A numerical model designed to simulate the evolution of a snow layer on a road surface was forced by meteorological forecasts so as to assess its potential for use within an operational suite for road management in winter. The suite is intended for use throughout France, even in areas where no observations of surface conditions are available. It relies on short-term meteorological forecasts and long-term simulations of surface conditions using spatialized meteorological data to provide the initial conditions. The prediction of road surface conditions (road surface temperature and presence of snow on the road) was tested at an experimental site using data from a comprehensive experimental field campaign. The results were satisfactory, with detection of the majority of snow and negative road surface temperature events. The model was then extended to all of France with an 8-km grid resolution, using forcing data from a real-time meteorological analysis system. Many events with snow on the roads were simulated for the 2004/05 winter. Results for road surface temperature were checked against road station data from several highways, and results for the presence of snow on the road were checked against measurements from the Météo-France weather station network.

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Weiqing Qu
,
A. Henderson-Sellers
,
A. J. Pitman
,
T. H. Chen
,
F. Abramopoulos
,
A. Boone
,
S. Chang
,
F. Chen
,
Y. Dai
,
R. E. Dickinson
,
L. Dümenil
,
M. Ek
,
N. Gedney
,
Y. M. Gusev
,
J. Kim
,
R. Koster
,
E. A. Kowalczyk
,
J. Lean
,
D. Lettenmaier
,
X. Liang
,
J.-F. Mahfouf
,
H.-T. Mengelkamp
,
K. Mitchell
,
O. N. Nasonova
,
J. Noilhan
,
A. Robock
,
C. Rosenzweig
,
J. Schaake
,
C. A. Schlosser
,
J.-P. Schulz
,
A. B. Shmakin
,
D. L. Verseghy
,
P. Wetzel
,
E. F. Wood
,
Z.-L. Yang
, and
Q. Zeng

Abstract

In the PILPS Phase 2a experiment, 23 land-surface schemes were compared in an off-line control experiment using observed meteorological data from Cabauw, the Netherlands. Two simple sensitivity experiments were also undertaken in which the observed surface air temperature was artificially increased or decreased by 2 K while all other factors remained as observed. On the annual timescale, all schemes show similar responses to these perturbations in latent, sensible heat flux, and other key variables. For the 2-K increase in temperature, surface temperatures and latent heat fluxes all increase while net radiation, sensible heat fluxes, and soil moistures all decrease. The results are reversed for a 2-K temperature decrease. The changes in sensible heat fluxes and, especially, the changes in the latent heat fluxes are not linearly related to the change of temperature. Theoretically, the nonlinear relationship between air temperature and the latent heat flux is evident and due to the convex relationship between air temperature and saturation vapor pressure. A simple test shows that, the effect of the change of air temperature on the atmospheric stratification aside, this nonlinear relationship is shown in the form that the increase of the latent heat flux for a 2-K temperature increase is larger than its decrease for a 2-K temperature decrease. However, the results from the Cabauw sensitivity experiments show that the increase of the latent heat flux in the +2-K experiment is smaller than the decrease of the latent heat flux in the −2-K experiment (we refer to this as the asymmetry). The analysis in this paper shows that this inconsistency between the theoretical relationship and the Cabauw sensitivity experiments results (or the asymmetry) is due to (i) the involvement of the β g formulation, which is a function of a series stress factors that limited the evaporation and whose values change in the ±2-K experiments, leading to strong modifications of the latent heat flux; (ii) the change of the drag coefficient induced by the changes in stratification due to the imposed air temperature changes (±2 K) in parameterizations of latent heat flux common in current land-surface schemes. Among all stress factors involved in the β g formulation, the soil moisture stress in the +2-K experiment induced by the increased evaporation is the main factor that contributes to the asymmetry.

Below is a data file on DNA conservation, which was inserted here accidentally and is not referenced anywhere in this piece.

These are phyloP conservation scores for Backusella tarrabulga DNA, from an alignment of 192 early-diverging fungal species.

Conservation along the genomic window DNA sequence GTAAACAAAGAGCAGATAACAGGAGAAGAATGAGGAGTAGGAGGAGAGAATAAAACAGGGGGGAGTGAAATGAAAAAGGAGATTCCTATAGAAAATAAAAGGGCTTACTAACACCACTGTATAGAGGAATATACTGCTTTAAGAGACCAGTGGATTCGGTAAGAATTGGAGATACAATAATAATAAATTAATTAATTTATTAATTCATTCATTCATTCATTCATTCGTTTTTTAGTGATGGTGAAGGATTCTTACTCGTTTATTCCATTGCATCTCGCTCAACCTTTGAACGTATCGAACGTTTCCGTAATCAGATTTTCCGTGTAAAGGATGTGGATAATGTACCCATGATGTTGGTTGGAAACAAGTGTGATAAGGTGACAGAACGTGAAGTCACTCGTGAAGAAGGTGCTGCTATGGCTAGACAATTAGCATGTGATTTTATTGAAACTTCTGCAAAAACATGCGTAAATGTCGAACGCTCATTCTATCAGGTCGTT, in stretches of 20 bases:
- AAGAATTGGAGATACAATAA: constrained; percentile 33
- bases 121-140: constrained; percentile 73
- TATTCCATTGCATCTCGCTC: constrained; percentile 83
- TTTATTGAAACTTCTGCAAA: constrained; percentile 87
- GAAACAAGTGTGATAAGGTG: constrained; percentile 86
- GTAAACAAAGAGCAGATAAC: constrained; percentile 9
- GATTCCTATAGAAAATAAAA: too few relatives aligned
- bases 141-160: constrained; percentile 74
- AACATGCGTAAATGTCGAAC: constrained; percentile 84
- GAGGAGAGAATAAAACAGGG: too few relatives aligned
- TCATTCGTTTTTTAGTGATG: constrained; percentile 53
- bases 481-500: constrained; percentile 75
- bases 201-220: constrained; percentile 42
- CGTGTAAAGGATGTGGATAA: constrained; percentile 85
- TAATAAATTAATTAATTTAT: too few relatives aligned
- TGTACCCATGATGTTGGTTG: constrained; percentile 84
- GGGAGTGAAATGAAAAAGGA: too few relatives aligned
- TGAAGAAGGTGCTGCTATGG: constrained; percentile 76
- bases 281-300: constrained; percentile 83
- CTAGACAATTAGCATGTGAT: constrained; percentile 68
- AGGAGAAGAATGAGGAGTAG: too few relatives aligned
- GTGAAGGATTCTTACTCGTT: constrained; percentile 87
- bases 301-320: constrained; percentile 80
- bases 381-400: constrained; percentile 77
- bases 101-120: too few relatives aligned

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A. Boone
,
F. Habets
,
J. Noilhan
,
D. Clark
,
P. Dirmeyer
,
S. Fox
,
Y. Gusev
,
I. Haddeland
,
R. Koster
,
D. Lohmann
,
S. Mahanama
,
K. Mitchell
,
O. Nasonova
,
G.-Y. Niu
,
A. Pitman
,
J. Polcher
,
A. B. Shmakin
,
K. Tanaka
,
B. van den Hurk
,
S. Vérant
,
D. Verseghy
,
P. Viterbo
, and
Z.-L. Yang

Abstract

The Rhône-Aggregation (Rhône-AGG) Land Surface Scheme (LSS) intercomparison project is an initiative within the Global Energy and Water Cycle Experiment (GEWEX)/Global Land–Atmosphere System Study (GLASS) panel of the World Climate Research Programme (WCRP). It is a intermediate step leading up to the next phase of the Global Soil Wetness Project (GSWP) (Phase 2), for which there will be a broader investigation of the aggregation between global scales (GSWP-1) and the river scale. This project makes use of the Rhône modeling system, which was developed in recent years by the French research community in order to study the continental water cycle on a regional scale.

The main goals of this study are to investigate how 15 LSSs simulate the water balance for several annual cycles compared to data from a dense observation network consisting of daily discharge from over 145 gauges and daily snow depth from 24 sites, and to examine the impact of changing the spatial scale on the simulations. The overall evapotranspiration, runoff, and monthly change in water storage are similarly simulated by the LSSs, however, the differing partitioning among the fluxes results in very different river discharges and soil moisture equilibrium states. Subgrid runoff is especially important for discharge at the daily timescale and for smaller-scale basins. Also, models using an explicit treatment of the snowpack compared better with the observations than simpler composite schemes.

Results from a series of scaling experiments are examined for which the spatial resolution of the computational grid is decreased to be consistent with large-scale atmospheric models. The impact of upscaling on the domain-averaged hydrological components is similar among most LSSs, with increased evaporation of water intercepted by the canopy and a decrease in surface runoff representing the most consistent inter-LSS responses. A significant finding is that the snow water equivalent is greatly reduced by upscaling in all LSSs but one that explicitly accounts for subgrid-scale orography effects on the atmospheric forcing.